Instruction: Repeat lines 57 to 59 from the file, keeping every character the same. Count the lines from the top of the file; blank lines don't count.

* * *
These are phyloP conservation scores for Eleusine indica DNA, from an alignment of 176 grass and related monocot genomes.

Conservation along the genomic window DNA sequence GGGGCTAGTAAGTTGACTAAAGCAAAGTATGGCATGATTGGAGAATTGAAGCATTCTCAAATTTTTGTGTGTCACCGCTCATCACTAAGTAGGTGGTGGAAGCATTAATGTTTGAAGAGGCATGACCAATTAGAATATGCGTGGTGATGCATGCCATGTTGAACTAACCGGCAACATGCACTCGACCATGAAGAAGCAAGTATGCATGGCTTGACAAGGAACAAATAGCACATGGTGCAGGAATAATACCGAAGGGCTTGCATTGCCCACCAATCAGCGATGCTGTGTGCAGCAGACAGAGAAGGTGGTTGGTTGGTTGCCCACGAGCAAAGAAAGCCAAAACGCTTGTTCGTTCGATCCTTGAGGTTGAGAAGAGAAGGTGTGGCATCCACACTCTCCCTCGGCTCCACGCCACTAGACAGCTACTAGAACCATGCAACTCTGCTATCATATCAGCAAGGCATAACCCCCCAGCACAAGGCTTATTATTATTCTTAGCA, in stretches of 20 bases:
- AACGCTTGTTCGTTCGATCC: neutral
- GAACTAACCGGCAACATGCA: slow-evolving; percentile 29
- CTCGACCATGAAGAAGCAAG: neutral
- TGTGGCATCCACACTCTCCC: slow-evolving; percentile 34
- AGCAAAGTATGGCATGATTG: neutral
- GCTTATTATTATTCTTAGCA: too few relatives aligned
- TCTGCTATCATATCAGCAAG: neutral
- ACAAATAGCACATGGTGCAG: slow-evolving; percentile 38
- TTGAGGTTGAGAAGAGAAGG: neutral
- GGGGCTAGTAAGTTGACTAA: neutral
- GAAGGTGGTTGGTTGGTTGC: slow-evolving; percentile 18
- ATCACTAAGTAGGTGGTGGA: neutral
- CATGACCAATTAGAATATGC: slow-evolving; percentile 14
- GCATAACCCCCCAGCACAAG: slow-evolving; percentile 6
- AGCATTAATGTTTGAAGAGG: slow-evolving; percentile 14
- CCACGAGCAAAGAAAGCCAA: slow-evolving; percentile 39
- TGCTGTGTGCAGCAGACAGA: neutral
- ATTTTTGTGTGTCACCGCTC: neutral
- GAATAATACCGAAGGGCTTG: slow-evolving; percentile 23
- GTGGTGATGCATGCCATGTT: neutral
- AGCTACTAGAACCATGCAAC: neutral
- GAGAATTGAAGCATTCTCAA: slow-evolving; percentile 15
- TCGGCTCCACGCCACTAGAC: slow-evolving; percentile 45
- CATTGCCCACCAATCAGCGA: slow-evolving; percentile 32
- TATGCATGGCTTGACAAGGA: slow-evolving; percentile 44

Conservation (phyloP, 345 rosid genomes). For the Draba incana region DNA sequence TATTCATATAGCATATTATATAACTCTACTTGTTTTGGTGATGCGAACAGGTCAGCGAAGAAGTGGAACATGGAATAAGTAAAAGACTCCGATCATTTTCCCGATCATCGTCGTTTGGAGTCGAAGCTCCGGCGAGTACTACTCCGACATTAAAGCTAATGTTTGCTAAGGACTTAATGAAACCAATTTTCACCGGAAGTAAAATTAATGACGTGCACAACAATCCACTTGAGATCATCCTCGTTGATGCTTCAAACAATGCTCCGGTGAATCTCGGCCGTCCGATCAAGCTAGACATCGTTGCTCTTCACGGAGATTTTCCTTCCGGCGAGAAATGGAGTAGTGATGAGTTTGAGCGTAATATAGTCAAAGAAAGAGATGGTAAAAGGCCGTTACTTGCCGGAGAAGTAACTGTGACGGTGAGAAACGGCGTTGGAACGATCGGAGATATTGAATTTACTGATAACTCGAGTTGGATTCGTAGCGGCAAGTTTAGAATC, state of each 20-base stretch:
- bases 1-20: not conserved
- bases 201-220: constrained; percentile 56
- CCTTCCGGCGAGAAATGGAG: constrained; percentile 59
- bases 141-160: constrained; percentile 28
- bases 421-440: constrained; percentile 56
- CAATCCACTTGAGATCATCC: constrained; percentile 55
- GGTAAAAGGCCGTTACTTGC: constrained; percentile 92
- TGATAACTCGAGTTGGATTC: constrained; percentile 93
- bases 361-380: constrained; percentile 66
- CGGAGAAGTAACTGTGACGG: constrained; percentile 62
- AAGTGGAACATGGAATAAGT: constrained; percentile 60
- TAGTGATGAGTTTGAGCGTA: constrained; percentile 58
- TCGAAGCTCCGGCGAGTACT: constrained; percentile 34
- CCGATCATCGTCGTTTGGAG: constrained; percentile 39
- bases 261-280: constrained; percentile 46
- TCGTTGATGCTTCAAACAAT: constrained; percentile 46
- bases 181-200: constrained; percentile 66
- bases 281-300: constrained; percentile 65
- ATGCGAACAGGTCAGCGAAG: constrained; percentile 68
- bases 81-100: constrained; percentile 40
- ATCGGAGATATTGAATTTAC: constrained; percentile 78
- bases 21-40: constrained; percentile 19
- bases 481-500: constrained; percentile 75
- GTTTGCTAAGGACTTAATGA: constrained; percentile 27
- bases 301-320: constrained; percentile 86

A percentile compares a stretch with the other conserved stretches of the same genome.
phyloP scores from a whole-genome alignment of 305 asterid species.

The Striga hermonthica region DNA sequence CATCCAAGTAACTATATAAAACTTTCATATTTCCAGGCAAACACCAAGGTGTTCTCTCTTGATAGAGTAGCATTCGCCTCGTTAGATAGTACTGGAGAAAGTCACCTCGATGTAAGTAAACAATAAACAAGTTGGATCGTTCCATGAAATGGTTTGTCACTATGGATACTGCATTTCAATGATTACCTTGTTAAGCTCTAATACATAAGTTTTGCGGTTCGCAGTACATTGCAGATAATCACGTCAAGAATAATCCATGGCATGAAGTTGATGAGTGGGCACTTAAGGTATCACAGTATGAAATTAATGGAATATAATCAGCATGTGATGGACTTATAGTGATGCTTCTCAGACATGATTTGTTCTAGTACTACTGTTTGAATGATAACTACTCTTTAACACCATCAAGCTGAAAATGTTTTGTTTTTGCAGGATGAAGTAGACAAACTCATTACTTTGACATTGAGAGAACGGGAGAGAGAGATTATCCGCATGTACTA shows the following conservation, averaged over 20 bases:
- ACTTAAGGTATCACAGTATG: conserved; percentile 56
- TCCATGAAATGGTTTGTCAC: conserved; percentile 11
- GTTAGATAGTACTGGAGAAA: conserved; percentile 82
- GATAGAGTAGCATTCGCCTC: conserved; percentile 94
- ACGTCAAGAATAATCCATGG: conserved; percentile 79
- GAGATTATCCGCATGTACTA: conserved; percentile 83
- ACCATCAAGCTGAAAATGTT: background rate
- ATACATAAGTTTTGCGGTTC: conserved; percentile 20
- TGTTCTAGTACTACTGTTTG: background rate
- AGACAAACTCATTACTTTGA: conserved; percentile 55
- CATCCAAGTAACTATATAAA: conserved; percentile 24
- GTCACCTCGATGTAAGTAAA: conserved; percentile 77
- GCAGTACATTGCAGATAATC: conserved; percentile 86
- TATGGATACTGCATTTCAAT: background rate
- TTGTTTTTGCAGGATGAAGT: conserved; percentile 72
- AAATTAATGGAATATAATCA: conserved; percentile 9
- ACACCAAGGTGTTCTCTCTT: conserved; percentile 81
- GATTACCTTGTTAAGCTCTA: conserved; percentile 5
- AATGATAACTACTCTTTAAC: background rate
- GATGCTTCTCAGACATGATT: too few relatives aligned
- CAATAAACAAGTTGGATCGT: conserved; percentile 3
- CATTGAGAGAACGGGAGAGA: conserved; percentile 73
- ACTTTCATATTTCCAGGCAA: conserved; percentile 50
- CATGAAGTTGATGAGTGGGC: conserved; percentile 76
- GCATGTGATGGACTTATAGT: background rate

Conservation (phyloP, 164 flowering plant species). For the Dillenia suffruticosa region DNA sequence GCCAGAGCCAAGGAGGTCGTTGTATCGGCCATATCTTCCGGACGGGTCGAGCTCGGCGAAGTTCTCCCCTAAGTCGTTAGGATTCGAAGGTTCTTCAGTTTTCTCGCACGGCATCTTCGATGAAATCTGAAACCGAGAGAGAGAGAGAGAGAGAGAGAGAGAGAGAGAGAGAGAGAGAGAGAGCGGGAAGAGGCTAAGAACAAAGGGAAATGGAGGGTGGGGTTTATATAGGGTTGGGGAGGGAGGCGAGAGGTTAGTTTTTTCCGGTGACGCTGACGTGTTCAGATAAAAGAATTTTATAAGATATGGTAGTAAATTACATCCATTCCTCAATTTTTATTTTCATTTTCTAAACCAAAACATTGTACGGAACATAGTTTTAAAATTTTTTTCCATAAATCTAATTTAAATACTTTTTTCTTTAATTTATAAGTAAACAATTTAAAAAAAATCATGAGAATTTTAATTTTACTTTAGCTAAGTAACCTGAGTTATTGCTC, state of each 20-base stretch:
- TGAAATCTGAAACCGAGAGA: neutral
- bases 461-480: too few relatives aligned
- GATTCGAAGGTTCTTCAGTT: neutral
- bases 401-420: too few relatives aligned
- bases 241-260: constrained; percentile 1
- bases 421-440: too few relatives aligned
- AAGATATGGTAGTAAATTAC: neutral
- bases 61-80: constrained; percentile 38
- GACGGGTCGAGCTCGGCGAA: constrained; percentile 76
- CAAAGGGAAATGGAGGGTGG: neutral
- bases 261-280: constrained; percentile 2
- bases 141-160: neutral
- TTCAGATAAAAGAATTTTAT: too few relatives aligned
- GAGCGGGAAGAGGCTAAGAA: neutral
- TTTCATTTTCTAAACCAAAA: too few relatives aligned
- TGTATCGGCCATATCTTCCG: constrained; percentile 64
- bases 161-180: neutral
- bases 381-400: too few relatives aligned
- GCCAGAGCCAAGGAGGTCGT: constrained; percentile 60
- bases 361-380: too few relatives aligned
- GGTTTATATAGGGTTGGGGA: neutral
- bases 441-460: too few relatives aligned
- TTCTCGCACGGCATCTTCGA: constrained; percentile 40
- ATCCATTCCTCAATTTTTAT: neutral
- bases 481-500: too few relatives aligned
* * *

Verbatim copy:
- ACTTAAGGTATCACAGTATG: conserved; percentile 56
- TCCATGAAATGGTTTGTCAC: conserved; percentile 11
- GTTAGATAGTACTGGAGAAA: conserved; percentile 82